The birth and rise of the automobile would allow for the development of car-centric development like modern suburbia, where, Burge explained, land use and zoning regulations cordoned off areas into categories such as residential and commercial. Thanks to the car, suburban neighborhoods with homes could be built farther away from restaurants, schools, shops, and more — contributing to what we know as “sprawl.” Car-centric development was given preference over everything else, and in the decades after World War II, highways and parking lots would come to dominate the urban American landscape. This came at the expense of public transportation, walkability, and the ability of most Americans to carry on their lives without a car. The consequences of designing entire communities around car use are manifold: Car-centric development is harmful to the environment, discriminatory, expensive, and bad for public health.

But do car-centric environments like suburbs really make it that much harder for people to make friends? Borowiecki said that while the relationship is fuzzy, and more research needs to be done, there are some notable correlations. For one, many suburbs have an issue of “community severance” where “the amount of [car] traffic on the streets…literally acts as a barrier that prevents people from moving around or walking from interacting with their neighbors,” Borowiecki said. Streets clogged with speedy and noisy cars in a study done by Jennifer S. Mindell and Saffron Karlsen were found to reduce “physical activity, social contacts, children’s play, and access to goods and services.”

Another study Borowiecki shared found that car-centric neighborhoods hinder “children’s social and motor development and put a heavy strain on the parents,” who must chauffeur their children to school and other activities. American children cannot legally get driver’s licenses until age 16 and are dependent on the adults who drive to navigate their environments. As a result, kids growing up in car-centric areas like suburbs have less independence and ability to play and traverse their communities, and more fundamentally, have fewer opportunities to meet and socialize with others, thus ending up with fewer friends.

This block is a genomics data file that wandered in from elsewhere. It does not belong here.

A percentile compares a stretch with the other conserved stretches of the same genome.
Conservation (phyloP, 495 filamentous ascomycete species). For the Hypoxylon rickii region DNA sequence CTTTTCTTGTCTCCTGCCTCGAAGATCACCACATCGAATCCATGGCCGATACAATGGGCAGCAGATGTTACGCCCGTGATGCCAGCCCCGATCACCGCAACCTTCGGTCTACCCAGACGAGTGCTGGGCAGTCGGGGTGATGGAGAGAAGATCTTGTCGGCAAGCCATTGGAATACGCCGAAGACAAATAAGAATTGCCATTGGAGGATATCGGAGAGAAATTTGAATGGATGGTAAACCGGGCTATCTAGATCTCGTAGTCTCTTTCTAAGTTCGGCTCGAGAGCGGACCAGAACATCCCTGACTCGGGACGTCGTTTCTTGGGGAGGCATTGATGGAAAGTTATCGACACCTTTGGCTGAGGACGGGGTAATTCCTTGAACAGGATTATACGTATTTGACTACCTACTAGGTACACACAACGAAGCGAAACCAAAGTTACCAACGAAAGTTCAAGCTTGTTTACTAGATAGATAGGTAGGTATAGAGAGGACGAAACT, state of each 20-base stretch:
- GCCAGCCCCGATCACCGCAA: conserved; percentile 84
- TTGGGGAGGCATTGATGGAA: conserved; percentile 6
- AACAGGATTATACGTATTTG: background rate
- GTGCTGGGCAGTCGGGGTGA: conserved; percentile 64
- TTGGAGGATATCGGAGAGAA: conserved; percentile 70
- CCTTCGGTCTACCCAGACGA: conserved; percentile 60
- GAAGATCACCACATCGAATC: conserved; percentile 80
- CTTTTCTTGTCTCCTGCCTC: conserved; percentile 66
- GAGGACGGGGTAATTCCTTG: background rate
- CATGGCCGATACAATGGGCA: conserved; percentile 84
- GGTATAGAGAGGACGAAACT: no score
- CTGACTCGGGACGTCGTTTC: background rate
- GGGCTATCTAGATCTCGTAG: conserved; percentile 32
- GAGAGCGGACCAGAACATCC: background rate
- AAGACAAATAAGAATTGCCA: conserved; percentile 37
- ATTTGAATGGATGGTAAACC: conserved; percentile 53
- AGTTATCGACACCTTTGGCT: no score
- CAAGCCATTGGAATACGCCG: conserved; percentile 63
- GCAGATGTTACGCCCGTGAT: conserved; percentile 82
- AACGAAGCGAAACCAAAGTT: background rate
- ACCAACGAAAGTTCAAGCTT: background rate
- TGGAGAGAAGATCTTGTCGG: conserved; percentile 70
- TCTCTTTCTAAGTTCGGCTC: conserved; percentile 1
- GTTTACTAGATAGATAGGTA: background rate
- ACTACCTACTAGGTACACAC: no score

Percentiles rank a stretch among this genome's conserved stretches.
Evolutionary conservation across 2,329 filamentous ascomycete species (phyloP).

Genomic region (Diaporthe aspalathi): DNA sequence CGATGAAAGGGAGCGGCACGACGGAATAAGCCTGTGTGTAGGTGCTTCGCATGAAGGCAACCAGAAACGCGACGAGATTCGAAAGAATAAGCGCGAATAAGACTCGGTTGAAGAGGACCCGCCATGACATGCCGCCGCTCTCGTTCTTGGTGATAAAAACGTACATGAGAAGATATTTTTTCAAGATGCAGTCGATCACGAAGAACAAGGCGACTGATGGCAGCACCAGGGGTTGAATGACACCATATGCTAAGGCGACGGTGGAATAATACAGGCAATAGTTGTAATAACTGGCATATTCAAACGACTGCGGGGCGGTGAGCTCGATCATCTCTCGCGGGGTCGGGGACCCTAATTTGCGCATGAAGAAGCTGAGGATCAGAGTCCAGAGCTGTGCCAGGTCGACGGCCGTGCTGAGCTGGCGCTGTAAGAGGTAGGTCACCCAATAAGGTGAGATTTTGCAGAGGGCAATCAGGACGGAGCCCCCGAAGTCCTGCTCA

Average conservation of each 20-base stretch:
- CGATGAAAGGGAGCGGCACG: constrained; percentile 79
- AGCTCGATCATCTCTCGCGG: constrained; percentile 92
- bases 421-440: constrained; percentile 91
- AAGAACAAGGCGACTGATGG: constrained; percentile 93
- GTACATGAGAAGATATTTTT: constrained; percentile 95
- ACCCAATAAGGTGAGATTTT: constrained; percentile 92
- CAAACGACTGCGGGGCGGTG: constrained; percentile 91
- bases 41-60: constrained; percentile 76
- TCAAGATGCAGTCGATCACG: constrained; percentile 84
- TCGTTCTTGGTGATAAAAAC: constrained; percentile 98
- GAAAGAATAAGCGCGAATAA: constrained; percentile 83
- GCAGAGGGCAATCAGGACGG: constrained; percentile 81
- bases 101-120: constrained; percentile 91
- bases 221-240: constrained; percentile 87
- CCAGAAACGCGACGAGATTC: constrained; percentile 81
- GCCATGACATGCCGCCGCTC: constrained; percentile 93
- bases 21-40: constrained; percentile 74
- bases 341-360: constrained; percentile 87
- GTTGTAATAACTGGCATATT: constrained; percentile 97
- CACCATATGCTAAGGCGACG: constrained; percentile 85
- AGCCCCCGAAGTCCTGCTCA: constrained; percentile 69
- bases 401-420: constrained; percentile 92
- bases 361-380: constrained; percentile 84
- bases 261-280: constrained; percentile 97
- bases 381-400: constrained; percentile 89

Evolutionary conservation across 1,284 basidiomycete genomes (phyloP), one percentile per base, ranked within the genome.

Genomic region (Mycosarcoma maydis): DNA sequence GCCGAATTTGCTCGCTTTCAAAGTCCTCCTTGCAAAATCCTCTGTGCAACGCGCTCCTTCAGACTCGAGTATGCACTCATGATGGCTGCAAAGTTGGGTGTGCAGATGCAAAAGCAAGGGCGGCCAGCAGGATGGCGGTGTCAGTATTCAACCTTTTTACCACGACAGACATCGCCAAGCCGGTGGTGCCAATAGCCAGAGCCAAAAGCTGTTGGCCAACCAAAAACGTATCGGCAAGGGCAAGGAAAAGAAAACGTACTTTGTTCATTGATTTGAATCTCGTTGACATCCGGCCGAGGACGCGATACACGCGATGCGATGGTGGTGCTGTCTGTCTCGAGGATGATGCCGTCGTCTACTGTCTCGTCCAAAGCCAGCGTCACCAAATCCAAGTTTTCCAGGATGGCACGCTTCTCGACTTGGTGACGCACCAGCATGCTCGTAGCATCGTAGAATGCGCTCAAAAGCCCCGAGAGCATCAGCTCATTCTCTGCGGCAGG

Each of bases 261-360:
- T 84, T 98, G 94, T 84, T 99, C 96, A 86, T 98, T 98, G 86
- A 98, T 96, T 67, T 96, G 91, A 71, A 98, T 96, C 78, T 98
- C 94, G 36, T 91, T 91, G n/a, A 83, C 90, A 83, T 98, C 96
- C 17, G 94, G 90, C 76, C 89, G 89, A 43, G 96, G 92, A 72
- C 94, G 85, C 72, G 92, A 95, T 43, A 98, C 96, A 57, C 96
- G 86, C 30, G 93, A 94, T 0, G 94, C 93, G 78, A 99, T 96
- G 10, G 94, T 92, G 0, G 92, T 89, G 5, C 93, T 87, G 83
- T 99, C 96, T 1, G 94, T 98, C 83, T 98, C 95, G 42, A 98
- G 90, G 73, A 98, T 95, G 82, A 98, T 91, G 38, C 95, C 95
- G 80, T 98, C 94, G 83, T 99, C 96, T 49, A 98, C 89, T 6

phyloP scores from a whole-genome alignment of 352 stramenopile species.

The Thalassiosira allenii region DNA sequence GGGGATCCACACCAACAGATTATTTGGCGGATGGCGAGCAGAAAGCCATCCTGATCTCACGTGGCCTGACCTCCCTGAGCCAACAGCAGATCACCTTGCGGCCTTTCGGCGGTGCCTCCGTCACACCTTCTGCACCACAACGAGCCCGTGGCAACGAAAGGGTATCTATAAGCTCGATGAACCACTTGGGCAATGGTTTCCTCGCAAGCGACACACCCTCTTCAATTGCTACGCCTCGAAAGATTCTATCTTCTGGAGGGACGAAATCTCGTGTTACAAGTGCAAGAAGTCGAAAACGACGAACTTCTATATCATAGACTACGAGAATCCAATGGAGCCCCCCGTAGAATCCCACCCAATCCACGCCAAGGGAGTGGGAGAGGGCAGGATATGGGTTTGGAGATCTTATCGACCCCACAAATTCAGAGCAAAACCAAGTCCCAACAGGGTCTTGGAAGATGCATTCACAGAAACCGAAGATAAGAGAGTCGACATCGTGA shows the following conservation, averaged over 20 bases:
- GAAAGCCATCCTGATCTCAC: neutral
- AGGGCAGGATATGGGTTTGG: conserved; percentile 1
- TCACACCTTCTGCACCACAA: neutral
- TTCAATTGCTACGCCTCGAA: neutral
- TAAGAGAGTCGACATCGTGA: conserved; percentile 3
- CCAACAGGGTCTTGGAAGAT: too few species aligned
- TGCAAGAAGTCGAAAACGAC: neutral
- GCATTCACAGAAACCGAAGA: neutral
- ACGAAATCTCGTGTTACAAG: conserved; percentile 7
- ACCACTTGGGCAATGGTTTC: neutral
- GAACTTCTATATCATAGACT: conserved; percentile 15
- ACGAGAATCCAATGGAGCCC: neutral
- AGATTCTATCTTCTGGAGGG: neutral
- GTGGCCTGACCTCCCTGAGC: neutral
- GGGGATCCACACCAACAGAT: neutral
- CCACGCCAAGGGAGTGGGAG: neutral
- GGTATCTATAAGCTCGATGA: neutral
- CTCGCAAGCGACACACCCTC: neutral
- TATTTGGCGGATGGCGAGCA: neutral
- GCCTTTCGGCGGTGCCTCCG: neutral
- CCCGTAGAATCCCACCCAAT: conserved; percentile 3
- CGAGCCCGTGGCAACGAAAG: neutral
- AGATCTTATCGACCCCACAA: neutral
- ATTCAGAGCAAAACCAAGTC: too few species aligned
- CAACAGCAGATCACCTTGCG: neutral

It’s not just children whose social connections suffer in car-centric cultures. One study of mobility among older people in Arlington, Texas, found that the lack of access to public transportation in a low-density city makes it difficult for older people to get around, making socializing and maintaining friendships and other relationships that much harder — all the more worrisome because older people in the US are more likely to live alone than others elsewhere in the world. In a country where the general population is aging and the number of older people is set to reach 80 million by 2040, the general lack of mobility among older Americans is a pressing issue. One study participant noted the ways the lack of access to public transportation limited the ability to socialize, or as she put it, to “shoot up to the mall and have lunch, us girls.”

So what would it look like for a person who couldn’t drive if we built our urban areas with their needs as our baseline? It might look like the experience of Borowiecki’s 85-year-old grandmother, who lives in a dense, public transit-rich city in Poland.